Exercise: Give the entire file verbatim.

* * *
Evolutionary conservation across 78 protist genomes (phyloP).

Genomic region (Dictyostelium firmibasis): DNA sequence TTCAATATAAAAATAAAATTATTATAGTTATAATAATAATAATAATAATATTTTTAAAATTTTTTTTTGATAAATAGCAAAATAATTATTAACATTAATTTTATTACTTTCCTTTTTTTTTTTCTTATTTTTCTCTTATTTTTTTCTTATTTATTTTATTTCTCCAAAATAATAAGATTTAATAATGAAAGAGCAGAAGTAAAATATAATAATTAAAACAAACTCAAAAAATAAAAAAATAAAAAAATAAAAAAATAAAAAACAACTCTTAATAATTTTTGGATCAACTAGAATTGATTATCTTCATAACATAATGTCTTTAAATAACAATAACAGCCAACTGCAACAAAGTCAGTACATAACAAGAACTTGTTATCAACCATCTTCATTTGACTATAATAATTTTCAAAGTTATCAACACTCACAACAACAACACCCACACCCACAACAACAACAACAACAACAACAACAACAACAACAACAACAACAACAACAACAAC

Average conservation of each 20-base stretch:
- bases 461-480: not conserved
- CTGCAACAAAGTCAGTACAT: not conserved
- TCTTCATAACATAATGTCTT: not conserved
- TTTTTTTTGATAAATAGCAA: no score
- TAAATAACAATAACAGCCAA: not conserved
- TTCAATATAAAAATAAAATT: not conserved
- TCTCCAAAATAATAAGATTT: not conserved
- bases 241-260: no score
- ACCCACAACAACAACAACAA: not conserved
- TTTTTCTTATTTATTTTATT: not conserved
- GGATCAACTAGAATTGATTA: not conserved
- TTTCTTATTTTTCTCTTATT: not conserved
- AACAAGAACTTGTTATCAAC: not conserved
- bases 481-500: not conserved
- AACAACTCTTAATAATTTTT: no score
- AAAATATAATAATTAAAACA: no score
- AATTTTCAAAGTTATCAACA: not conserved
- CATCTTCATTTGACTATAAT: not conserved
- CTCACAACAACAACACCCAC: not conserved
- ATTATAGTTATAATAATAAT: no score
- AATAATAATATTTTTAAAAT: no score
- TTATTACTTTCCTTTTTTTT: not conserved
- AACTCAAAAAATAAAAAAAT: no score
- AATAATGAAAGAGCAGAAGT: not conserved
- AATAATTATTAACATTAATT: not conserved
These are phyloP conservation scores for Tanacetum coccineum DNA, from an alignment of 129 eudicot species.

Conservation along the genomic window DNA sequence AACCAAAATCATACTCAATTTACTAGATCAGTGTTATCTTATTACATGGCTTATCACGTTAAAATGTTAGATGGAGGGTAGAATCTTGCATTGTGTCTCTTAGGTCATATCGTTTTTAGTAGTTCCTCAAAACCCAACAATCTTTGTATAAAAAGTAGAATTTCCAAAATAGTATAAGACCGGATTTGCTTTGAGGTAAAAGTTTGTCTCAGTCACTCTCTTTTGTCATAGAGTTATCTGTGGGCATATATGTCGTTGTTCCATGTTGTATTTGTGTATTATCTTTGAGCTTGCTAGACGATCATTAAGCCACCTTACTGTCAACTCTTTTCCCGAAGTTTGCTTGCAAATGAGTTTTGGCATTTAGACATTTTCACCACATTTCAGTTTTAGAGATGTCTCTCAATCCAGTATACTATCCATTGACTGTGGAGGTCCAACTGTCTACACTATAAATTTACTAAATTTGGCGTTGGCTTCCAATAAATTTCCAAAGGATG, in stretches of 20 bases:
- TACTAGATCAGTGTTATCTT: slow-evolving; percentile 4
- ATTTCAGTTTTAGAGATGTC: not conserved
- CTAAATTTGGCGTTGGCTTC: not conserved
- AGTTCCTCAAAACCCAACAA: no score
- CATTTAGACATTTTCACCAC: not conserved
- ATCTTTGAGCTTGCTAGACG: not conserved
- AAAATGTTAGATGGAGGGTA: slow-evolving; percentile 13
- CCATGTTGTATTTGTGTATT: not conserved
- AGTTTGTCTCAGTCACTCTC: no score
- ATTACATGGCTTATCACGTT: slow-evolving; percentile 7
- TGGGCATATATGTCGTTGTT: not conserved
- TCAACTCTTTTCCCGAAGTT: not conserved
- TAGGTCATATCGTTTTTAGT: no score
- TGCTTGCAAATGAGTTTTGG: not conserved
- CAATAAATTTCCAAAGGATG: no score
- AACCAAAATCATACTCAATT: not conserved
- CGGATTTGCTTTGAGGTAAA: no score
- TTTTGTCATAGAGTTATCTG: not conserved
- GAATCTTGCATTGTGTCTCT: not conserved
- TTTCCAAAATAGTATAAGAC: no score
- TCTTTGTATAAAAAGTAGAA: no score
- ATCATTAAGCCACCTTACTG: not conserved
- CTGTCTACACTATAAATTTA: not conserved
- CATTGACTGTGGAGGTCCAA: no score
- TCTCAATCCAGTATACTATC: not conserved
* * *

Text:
Evolutionary conservation across 78 protist genomes (phyloP).

Genomic region (Dictyostelium firmibasis): DNA sequence TTCAATATAAAAATAAAATTATTATAGTTATAATAATAATAATAATAATATTTTTAAAATTTTTTTTTGATAAATAGCAAAATAATTATTAACATTAATTTTATTACTTTCCTTTTTTTTTTTCTTATTTTTCTCTTATTTTTTTCTTATTTATTTTATTTCTCCAAAATAATAAGATTTAATAATGAAAGAGCAGAAGTAAAATATAATAATTAAAACAAACTCAAAAAATAAAAAAATAAAAAAATAAAAAAATAAAAAACAACTCTTAATAATTTTTGGATCAACTAGAATTGATTATCTTCATAACATAATGTCTTTAAATAACAATAACAGCCAACTGCAACAAAGTCAGTACATAACAAGAACTTGTTATCAACCATCTTCATTTGACTATAATAATTTTCAAAGTTATCAACACTCACAACAACAACACCCACACCCACAACAACAACAACAACAACAACAACAACAACAACAACAACAACAACAACAACAAC

Average conservation of each 20-base stretch:
- bases 461-480: not conserved
- CTGCAACAAAGTCAGTACAT: not conserved
- TCTTCATAACATAATGTCTT: not conserved
- TTTTTTTTGATAAATAGCAA: no score
- TAAATAACAATAACAGCCAA: not conserved
- TTCAATATAAAAATAAAATT: not conserved
- TCTCCAAAATAATAAGATTT: not conserved
- bases 241-260: no score
- ACCCACAACAACAACAACAA: not conserved
- TTTTTCTTATTTATTTTATT: not conserved
- GGATCAACTAGAATTGATTA: not conserved
- TTTCTTATTTTTCTCTTATT: not conserved
- AACAAGAACTTGTTATCAAC: not conserved
- bases 481-500: not conserved
- AACAACTCTTAATAATTTTT: no score
- AAAATATAATAATTAAAACA: no score
- AATTTTCAAAGTTATCAACA: not conserved
- CATCTTCATTTGACTATAAT: not conserved
- CTCACAACAACAACACCCAC: not conserved
- ATTATAGTTATAATAATAAT: no score
- AATAATAATATTTTTAAAAT: no score
- TTATTACTTTCCTTTTTTTT: not conserved
- AACTCAAAAAATAAAAAAAT: no score
- AATAATGAAAGAGCAGAAGT: not conserved
- AATAATTATTAACATTAATT: not conserved
These are phyloP conservation scores for Tanacetum coccineum DNA, from an alignment of 129 eudicot species.

Conservation along the genomic window DNA sequence AACCAAAATCATACTCAATTTACTAGATCAGTGTTATCTTATTACATGGCTTATCACGTTAAAATGTTAGATGGAGGGTAGAATCTTGCATTGTGTCTCTTAGGTCATATCGTTTTTAGTAGTTCCTCAAAACCCAACAATCTTTGTATAAAAAGTAGAATTTCCAAAATAGTATAAGACCGGATTTGCTTTGAGGTAAAAGTTTGTCTCAGTCACTCTCTTTTGTCATAGAGTTATCTGTGGGCATATATGTCGTTGTTCCATGTTGTATTTGTGTATTATCTTTGAGCTTGCTAGACGATCATTAAGCCACCTTACTGTCAACTCTTTTCCCGAAGTTTGCTTGCAAATGAGTTTTGGCATTTAGACATTTTCACCACATTTCAGTTTTAGAGATGTCTCTCAATCCAGTATACTATCCATTGACTGTGGAGGTCCAACTGTCTACACTATAAATTTACTAAATTTGGCGTTGGCTTCCAATAAATTTCCAAAGGATG, in stretches of 20 bases:
- TACTAGATCAGTGTTATCTT: slow-evolving; percentile 4
- ATTTCAGTTTTAGAGATGTC: not conserved
- CTAAATTTGGCGTTGGCTTC: not conserved
- AGTTCCTCAAAACCCAACAA: no score
- CATTTAGACATTTTCACCAC: not conserved
- ATCTTTGAGCTTGCTAGACG: not conserved
- AAAATGTTAGATGGAGGGTA: slow-evolving; percentile 13
- CCATGTTGTATTTGTGTATT: not conserved
- AGTTTGTCTCAGTCACTCTC: no score
- ATTACATGGCTTATCACGTT: slow-evolving; percentile 7
- TGGGCATATATGTCGTTGTT: not conserved
- TCAACTCTTTTCCCGAAGTT: not conserved
- TAGGTCATATCGTTTTTAGT: no score
- TGCTTGCAAATGAGTTTTGG: not conserved
- CAATAAATTTCCAAAGGATG: no score
- AACCAAAATCATACTCAATT: not conserved
- CGGATTTGCTTTGAGGTAAA: no score
- TTTTGTCATAGAGTTATCTG: not conserved
- GAATCTTGCATTGTGTCTCT: not conserved
- TTTCCAAAATAGTATAAGAC: no score
- TCTTTGTATAAAAAGTAGAA: no score
- ATCATTAAGCCACCTTACTG: not conserved
- CTGTCTACACTATAAATTTA: not conserved
- CATTGACTGTGGAGGTCCAA: no score
- TCTCAATCCAGTATACTATC: not conserved